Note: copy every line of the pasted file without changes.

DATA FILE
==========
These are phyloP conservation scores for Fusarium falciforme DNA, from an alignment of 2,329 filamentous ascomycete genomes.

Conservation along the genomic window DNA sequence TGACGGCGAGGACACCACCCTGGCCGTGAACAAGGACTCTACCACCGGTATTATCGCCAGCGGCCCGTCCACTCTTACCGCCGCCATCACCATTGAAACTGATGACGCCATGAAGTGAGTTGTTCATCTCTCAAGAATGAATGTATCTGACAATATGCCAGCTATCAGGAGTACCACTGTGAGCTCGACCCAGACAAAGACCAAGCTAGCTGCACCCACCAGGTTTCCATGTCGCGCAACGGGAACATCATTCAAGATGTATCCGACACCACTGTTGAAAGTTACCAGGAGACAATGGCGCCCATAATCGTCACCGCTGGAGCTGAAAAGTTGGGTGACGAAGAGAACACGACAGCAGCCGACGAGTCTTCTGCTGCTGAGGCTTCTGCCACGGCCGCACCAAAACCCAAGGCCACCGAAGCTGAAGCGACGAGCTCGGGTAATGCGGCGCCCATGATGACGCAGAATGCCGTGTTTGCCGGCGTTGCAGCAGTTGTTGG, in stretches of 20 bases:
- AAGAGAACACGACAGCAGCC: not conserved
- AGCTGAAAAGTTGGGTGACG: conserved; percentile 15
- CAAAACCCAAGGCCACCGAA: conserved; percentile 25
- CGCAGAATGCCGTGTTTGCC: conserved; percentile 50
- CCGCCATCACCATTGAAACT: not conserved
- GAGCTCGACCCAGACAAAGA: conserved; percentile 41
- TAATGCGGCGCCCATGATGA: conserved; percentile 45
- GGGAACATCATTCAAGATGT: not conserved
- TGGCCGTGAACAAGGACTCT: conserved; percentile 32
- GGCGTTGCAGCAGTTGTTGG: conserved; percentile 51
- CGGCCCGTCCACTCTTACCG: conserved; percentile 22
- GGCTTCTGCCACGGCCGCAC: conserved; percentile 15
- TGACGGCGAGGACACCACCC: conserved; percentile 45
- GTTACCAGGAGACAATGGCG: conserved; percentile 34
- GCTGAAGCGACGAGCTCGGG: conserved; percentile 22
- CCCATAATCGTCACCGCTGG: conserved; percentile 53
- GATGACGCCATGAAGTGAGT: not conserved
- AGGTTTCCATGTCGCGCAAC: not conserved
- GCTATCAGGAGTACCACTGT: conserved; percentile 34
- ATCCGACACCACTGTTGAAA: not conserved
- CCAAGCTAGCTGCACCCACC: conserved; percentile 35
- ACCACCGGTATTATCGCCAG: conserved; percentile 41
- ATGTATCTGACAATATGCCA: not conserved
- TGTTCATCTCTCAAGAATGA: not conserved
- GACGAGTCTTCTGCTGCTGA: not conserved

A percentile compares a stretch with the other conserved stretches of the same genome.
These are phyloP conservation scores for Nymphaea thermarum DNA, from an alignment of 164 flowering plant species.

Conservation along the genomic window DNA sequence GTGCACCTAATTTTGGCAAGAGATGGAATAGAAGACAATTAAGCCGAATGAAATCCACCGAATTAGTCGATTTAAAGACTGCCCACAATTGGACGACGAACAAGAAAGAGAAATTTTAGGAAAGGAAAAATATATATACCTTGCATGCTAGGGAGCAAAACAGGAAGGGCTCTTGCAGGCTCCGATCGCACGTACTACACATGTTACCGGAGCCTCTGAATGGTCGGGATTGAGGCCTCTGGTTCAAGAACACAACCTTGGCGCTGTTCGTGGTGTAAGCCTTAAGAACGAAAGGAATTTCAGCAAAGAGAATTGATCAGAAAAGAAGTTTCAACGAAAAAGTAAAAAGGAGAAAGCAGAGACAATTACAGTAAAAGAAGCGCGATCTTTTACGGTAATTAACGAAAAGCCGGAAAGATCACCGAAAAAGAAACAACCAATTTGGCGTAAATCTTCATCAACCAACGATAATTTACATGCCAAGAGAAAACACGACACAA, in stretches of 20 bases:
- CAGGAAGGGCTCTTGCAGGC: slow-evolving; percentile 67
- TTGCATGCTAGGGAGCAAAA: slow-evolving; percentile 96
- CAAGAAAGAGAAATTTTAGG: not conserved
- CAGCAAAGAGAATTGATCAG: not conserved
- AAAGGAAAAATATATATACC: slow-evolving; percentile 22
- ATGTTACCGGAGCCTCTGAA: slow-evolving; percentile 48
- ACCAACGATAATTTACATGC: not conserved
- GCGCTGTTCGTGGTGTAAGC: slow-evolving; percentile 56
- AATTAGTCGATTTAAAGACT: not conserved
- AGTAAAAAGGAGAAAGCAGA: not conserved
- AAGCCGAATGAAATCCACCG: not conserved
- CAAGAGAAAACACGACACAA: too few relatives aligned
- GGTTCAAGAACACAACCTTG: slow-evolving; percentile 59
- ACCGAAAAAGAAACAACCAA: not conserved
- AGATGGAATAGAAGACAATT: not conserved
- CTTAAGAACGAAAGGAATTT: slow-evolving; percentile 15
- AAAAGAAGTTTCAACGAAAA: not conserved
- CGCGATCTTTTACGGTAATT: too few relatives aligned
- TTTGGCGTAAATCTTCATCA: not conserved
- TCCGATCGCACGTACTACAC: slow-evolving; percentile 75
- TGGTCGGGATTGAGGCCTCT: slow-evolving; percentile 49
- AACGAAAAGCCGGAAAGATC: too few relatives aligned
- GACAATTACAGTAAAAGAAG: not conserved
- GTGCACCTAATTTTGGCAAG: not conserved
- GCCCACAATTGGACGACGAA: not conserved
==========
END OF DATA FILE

These are phyloP conservation scores for Fusarium falciforme DNA, from an alignment of 2,329 filamentous ascomycete genomes.

Conservation along the genomic window DNA sequence TGACGGCGAGGACACCACCCTGGCCGTGAACAAGGACTCTACCACCGGTATTATCGCCAGCGGCCCGTCCACTCTTACCGCCGCCATCACCATTGAAACTGATGACGCCATGAAGTGAGTTGTTCATCTCTCAAGAATGAATGTATCTGACAATATGCCAGCTATCAGGAGTACCACTGTGAGCTCGACCCAGACAAAGACCAAGCTAGCTGCACCCACCAGGTTTCCATGTCGCGCAACGGGAACATCATTCAAGATGTATCCGACACCACTGTTGAAAGTTACCAGGAGACAATGGCGCCCATAATCGTCACCGCTGGAGCTGAAAAGTTGGGTGACGAAGAGAACACGACAGCAGCCGACGAGTCTTCTGCTGCTGAGGCTTCTGCCACGGCCGCACCAAAACCCAAGGCCACCGAAGCTGAAGCGACGAGCTCGGGTAATGCGGCGCCCATGATGACGCAGAATGCCGTGTTTGCCGGCGTTGCAGCAGTTGTTGG, in stretches of 20 bases:
- AAGAGAACACGACAGCAGCC: not conserved
- AGCTGAAAAGTTGGGTGACG: conserved; percentile 15
- CAAAACCCAAGGCCACCGAA: conserved; percentile 25
- CGCAGAATGCCGTGTTTGCC: conserved; percentile 50
- CCGCCATCACCATTGAAACT: not conserved
- GAGCTCGACCCAGACAAAGA: conserved; percentile 41
- TAATGCGGCGCCCATGATGA: conserved; percentile 45
- GGGAACATCATTCAAGATGT: not conserved
- TGGCCGTGAACAAGGACTCT: conserved; percentile 32
- GGCGTTGCAGCAGTTGTTGG: conserved; percentile 51
- CGGCCCGTCCACTCTTACCG: conserved; percentile 22
- GGCTTCTGCCACGGCCGCAC: conserved; percentile 15
- TGACGGCGAGGACACCACCC: conserved; percentile 45
- GTTACCAGGAGACAATGGCG: conserved; percentile 34
- GCTGAAGCGACGAGCTCGGG: conserved; percentile 22
- CCCATAATCGTCACCGCTGG: conserved; percentile 53
- GATGACGCCATGAAGTGAGT: not conserved
- AGGTTTCCATGTCGCGCAAC: not conserved
- GCTATCAGGAGTACCACTGT: conserved; percentile 34
- ATCCGACACCACTGTTGAAA: not conserved
- CCAAGCTAGCTGCACCCACC: conserved; percentile 35
- ACCACCGGTATTATCGCCAG: conserved; percentile 41
- ATGTATCTGACAATATGCCA: not conserved
- TGTTCATCTCTCAAGAATGA: not conserved
- GACGAGTCTTCTGCTGCTGA: not conserved

A percentile compares a stretch with the other conserved stretches of the same genome.
These are phyloP conservation scores for Nymphaea thermarum DNA, from an alignment of 164 flowering plant species.

Conservation along the genomic window DNA sequence GTGCACCTAATTTTGGCAAGAGATGGAATAGAAGACAATTAAGCCGAATGAAATCCACCGAATTAGTCGATTTAAAGACTGCCCACAATTGGACGACGAACAAGAAAGAGAAATTTTAGGAAAGGAAAAATATATATACCTTGCATGCTAGGGAGCAAAACAGGAAGGGCTCTTGCAGGCTCCGATCGCACGTACTACACATGTTACCGGAGCCTCTGAATGGTCGGGATTGAGGCCTCTGGTTCAAGAACACAACCTTGGCGCTGTTCGTGGTGTAAGCCTTAAGAACGAAAGGAATTTCAGCAAAGAGAATTGATCAGAAAAGAAGTTTCAACGAAAAAGTAAAAAGGAGAAAGCAGAGACAATTACAGTAAAAGAAGCGCGATCTTTTACGGTAATTAACGAAAAGCCGGAAAGATCACCGAAAAAGAAACAACCAATTTGGCGTAAATCTTCATCAACCAACGATAATTTACATGCCAAGAGAAAACACGACACAA, in stretches of 20 bases:
- CAGGAAGGGCTCTTGCAGGC: slow-evolving; percentile 67
- TTGCATGCTAGGGAGCAAAA: slow-evolving; percentile 96
- CAAGAAAGAGAAATTTTAGG: not conserved
- CAGCAAAGAGAATTGATCAG: not conserved
- AAAGGAAAAATATATATACC: slow-evolving; percentile 22
- ATGTTACCGGAGCCTCTGAA: slow-evolving; percentile 48
- ACCAACGATAATTTACATGC: not conserved
- GCGCTGTTCGTGGTGTAAGC: slow-evolving; percentile 56
- AATTAGTCGATTTAAAGACT: not conserved
- AGTAAAAAGGAGAAAGCAGA: not conserved
- AAGCCGAATGAAATCCACCG: not conserved
- CAAGAGAAAACACGACACAA: too few relatives aligned
- GGTTCAAGAACACAACCTTG: slow-evolving; percentile 59
- ACCGAAAAAGAAACAACCAA: not conserved
- AGATGGAATAGAAGACAATT: not conserved
- CTTAAGAACGAAAGGAATTT: slow-evolving; percentile 15
- AAAAGAAGTTTCAACGAAAA: not conserved
- CGCGATCTTTTACGGTAATT: too few relatives aligned
- TTTGGCGTAAATCTTCATCA: not conserved
- TCCGATCGCACGTACTACAC: slow-evolving; percentile 75
- TGGTCGGGATTGAGGCCTCT: slow-evolving; percentile 49
- AACGAAAAGCCGGAAAGATC: too few relatives aligned
- GACAATTACAGTAAAAGAAG: not conserved
- GTGCACCTAATTTTGGCAAG: not conserved
- GCCCACAATTGGACGACGAA: not conserved